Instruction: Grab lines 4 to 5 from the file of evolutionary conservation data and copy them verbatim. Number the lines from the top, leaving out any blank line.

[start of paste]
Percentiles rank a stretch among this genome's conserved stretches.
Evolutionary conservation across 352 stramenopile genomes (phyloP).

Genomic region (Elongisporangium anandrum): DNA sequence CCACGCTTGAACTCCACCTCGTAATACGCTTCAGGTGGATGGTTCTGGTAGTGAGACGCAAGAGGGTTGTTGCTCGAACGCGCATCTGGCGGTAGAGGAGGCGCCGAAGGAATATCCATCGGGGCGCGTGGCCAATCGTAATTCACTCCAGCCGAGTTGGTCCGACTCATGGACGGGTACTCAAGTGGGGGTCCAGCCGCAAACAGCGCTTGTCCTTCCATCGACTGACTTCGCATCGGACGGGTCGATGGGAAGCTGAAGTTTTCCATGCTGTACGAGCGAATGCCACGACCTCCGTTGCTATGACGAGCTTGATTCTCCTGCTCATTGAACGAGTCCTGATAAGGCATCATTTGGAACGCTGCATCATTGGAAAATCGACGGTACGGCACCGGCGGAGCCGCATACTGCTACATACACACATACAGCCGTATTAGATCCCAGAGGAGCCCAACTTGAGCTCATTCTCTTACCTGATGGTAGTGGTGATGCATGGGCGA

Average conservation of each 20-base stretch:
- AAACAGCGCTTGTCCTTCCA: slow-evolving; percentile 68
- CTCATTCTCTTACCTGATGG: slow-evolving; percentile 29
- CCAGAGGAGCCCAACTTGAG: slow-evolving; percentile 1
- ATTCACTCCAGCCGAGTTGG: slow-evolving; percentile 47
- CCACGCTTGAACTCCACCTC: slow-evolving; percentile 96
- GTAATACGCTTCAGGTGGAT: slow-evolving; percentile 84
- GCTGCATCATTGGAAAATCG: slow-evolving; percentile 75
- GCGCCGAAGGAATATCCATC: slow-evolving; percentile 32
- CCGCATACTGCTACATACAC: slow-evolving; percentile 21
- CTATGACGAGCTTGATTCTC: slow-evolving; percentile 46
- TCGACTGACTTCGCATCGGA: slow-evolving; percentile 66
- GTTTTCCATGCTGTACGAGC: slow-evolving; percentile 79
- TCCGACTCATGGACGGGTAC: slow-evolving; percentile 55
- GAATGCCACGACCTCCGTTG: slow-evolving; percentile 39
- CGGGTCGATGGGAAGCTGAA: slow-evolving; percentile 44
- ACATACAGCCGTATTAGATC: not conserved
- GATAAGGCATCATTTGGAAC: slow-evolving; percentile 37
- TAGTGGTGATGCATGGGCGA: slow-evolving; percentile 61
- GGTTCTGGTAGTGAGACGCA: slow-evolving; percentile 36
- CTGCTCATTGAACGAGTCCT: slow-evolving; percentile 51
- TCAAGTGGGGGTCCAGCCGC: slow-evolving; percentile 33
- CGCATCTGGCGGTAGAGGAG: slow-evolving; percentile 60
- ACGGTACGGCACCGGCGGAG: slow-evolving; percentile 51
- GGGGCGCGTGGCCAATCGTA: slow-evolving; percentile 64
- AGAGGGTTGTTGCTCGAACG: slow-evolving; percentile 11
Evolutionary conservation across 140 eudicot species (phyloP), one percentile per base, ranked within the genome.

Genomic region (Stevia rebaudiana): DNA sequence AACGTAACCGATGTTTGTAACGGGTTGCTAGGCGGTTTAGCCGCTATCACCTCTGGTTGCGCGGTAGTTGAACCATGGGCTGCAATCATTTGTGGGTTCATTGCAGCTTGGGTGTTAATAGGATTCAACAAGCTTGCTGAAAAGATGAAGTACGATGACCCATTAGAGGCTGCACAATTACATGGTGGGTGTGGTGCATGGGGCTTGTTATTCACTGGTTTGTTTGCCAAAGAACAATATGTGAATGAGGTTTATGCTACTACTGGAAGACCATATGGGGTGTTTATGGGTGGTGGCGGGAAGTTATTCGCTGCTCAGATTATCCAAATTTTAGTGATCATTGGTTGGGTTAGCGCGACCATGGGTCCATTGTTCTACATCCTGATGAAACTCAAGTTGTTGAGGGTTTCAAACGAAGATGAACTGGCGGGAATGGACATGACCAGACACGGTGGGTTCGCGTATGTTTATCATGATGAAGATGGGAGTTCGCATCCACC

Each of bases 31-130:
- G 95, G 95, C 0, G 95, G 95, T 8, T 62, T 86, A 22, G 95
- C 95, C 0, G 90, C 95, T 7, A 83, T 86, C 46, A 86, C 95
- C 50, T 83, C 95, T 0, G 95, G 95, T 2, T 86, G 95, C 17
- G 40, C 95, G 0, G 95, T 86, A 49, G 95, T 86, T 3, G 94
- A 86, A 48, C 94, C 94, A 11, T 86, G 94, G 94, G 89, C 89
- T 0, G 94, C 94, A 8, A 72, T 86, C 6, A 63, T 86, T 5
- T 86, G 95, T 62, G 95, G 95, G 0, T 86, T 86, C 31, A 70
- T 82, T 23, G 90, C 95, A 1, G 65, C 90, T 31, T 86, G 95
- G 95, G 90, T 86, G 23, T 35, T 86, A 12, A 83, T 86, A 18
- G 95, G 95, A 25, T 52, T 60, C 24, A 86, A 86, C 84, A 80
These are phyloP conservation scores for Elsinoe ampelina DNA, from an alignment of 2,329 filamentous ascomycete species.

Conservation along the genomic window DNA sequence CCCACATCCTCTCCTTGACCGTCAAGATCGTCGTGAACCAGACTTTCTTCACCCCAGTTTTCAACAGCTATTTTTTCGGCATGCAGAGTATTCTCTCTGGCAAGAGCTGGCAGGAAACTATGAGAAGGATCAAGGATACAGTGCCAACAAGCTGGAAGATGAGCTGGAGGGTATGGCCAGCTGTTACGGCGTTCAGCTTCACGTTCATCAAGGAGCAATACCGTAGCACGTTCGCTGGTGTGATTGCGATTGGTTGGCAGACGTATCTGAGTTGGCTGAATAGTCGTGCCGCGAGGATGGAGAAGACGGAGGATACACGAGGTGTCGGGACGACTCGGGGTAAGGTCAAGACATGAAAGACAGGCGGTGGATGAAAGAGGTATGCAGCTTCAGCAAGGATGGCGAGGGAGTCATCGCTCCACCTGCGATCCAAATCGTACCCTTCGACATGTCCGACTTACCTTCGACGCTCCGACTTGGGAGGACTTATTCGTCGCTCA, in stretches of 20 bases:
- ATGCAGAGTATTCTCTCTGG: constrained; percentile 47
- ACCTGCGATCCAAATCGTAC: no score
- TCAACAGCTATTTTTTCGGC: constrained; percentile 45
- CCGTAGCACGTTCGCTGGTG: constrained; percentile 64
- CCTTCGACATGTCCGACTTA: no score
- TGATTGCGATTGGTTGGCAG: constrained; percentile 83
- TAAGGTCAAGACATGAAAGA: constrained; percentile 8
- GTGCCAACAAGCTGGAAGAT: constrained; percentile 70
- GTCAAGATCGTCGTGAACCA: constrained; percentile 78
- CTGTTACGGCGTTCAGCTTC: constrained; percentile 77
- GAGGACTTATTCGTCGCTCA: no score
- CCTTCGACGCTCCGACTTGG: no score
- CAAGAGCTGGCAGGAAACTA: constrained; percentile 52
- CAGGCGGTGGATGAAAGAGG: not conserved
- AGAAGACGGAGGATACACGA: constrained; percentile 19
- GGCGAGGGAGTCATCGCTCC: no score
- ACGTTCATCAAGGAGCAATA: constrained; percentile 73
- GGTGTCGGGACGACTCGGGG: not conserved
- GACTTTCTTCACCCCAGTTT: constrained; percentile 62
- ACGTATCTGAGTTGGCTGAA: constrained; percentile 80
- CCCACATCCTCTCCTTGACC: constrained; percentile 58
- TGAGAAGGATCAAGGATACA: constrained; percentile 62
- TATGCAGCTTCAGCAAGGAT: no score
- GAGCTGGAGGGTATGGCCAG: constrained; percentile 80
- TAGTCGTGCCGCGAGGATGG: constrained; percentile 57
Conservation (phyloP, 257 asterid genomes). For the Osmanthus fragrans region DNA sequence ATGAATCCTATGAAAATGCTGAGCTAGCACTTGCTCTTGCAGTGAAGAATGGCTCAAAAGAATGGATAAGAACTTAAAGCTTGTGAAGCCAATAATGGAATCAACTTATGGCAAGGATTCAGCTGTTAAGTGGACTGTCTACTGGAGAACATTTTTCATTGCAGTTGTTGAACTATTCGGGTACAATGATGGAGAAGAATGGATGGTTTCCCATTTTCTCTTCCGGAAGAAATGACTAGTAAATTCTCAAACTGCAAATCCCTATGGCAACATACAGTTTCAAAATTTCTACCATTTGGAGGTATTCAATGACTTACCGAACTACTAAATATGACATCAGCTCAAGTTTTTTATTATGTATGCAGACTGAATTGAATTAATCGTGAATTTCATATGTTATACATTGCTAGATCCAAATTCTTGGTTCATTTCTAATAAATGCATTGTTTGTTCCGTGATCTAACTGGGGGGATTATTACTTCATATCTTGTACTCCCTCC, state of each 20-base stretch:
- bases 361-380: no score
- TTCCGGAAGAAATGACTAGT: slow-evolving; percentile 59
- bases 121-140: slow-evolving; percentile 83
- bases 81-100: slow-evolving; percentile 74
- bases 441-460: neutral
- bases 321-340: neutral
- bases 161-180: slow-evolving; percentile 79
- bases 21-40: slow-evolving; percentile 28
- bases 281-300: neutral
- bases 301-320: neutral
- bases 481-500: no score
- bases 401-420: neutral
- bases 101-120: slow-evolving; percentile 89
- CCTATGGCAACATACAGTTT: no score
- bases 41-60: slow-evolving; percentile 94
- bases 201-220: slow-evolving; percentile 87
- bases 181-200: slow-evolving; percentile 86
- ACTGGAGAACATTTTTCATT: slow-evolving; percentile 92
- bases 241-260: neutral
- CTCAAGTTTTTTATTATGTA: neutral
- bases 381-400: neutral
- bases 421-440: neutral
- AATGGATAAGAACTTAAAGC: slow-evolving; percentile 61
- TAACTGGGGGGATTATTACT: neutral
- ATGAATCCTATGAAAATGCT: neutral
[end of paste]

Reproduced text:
Average conservation of each 20-base stretch:
- AAACAGCGCTTGTCCTTCCA: slow-evolving; percentile 68